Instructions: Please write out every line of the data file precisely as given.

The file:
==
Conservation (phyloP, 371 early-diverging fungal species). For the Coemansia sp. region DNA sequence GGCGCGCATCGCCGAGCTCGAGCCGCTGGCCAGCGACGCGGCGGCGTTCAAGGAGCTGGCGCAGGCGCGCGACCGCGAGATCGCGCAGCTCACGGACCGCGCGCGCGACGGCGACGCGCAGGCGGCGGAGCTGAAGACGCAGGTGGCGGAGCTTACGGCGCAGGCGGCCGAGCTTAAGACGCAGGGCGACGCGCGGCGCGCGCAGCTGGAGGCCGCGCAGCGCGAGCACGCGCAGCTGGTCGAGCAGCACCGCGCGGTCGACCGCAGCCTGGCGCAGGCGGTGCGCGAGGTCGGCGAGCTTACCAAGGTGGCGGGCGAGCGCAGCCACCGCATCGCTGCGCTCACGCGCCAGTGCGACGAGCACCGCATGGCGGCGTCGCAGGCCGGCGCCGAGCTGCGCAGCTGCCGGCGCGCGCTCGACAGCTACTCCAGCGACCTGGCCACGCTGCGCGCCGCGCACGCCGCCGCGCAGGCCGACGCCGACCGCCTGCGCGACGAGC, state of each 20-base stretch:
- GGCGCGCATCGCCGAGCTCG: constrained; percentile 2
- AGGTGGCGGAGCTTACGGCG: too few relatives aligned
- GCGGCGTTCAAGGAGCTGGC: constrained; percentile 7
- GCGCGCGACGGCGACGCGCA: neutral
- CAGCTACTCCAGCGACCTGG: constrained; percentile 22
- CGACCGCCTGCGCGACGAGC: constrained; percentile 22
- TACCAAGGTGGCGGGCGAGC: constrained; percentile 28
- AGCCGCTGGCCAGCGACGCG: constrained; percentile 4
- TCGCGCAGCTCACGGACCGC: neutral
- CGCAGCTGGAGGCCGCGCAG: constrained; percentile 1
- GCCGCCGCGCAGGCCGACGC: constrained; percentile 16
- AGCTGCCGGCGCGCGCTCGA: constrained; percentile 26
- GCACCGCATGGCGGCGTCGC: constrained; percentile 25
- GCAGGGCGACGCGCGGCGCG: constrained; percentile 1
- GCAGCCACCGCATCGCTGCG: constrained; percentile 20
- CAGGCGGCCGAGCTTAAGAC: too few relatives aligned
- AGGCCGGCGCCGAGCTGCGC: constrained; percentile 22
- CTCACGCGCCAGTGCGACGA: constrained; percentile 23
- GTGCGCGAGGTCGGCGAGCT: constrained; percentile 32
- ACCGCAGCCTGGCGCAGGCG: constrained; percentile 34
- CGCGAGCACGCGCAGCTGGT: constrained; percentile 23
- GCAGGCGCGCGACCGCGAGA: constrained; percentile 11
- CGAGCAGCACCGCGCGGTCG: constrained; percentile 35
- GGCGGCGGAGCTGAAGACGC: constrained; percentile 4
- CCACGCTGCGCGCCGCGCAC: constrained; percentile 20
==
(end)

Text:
Conservation (phyloP, 371 early-diverging fungal species). For the Coemansia sp. region DNA sequence GGCGCGCATCGCCGAGCTCGAGCCGCTGGCCAGCGACGCGGCGGCGTTCAAGGAGCTGGCGCAGGCGCGCGACCGCGAGATCGCGCAGCTCACGGACCGCGCGCGCGACGGCGACGCGCAGGCGGCGGAGCTGAAGACGCAGGTGGCGGAGCTTACGGCGCAGGCGGCCGAGCTTAAGACGCAGGGCGACGCGCGGCGCGCGCAGCTGGAGGCCGCGCAGCGCGAGCACGCGCAGCTGGTCGAGCAGCACCGCGCGGTCGACCGCAGCCTGGCGCAGGCGGTGCGCGAGGTCGGCGAGCTTACCAAGGTGGCGGGCGAGCGCAGCCACCGCATCGCTGCGCTCACGCGCCAGTGCGACGAGCACCGCATGGCGGCGTCGCAGGCCGGCGCCGAGCTGCGCAGCTGCCGGCGCGCGCTCGACAGCTACTCCAGCGACCTGGCCACGCTGCGCGCCGCGCACGCCGCCGCGCAGGCCGACGCCGACCGCCTGCGCGACGAGC, state of each 20-base stretch:
- GGCGCGCATCGCCGAGCTCG: constrained; percentile 2
- AGGTGGCGGAGCTTACGGCG: too few relatives aligned
- GCGGCGTTCAAGGAGCTGGC: constrained; percentile 7
- GCGCGCGACGGCGACGCGCA: neutral
- CAGCTACTCCAGCGACCTGG: constrained; percentile 22
- CGACCGCCTGCGCGACGAGC: constrained; percentile 22
- TACCAAGGTGGCGGGCGAGC: constrained; percentile 28
- AGCCGCTGGCCAGCGACGCG: constrained; percentile 4
- TCGCGCAGCTCACGGACCGC: neutral
- CGCAGCTGGAGGCCGCGCAG: constrained; percentile 1
- GCCGCCGCGCAGGCCGACGC: constrained; percentile 16
- AGCTGCCGGCGCGCGCTCGA: constrained; percentile 26
- GCACCGCATGGCGGCGTCGC: constrained; percentile 25
- GCAGGGCGACGCGCGGCGCG: constrained; percentile 1
- GCAGCCACCGCATCGCTGCG: constrained; percentile 20
- CAGGCGGCCGAGCTTAAGAC: too few relatives aligned
- AGGCCGGCGCCGAGCTGCGC: constrained; percentile 22
- CTCACGCGCCAGTGCGACGA: constrained; percentile 23
- GTGCGCGAGGTCGGCGAGCT: constrained; percentile 32
- ACCGCAGCCTGGCGCAGGCG: constrained; percentile 34
- CGCGAGCACGCGCAGCTGGT: constrained; percentile 23
- GCAGGCGCGCGACCGCGAGA: constrained; percentile 11
- CGAGCAGCACCGCGCGGTCG: constrained; percentile 35
- GGCGGCGGAGCTGAAGACGC: constrained; percentile 4
- CCACGCTGCGCGCCGCGCAC: constrained; percentile 20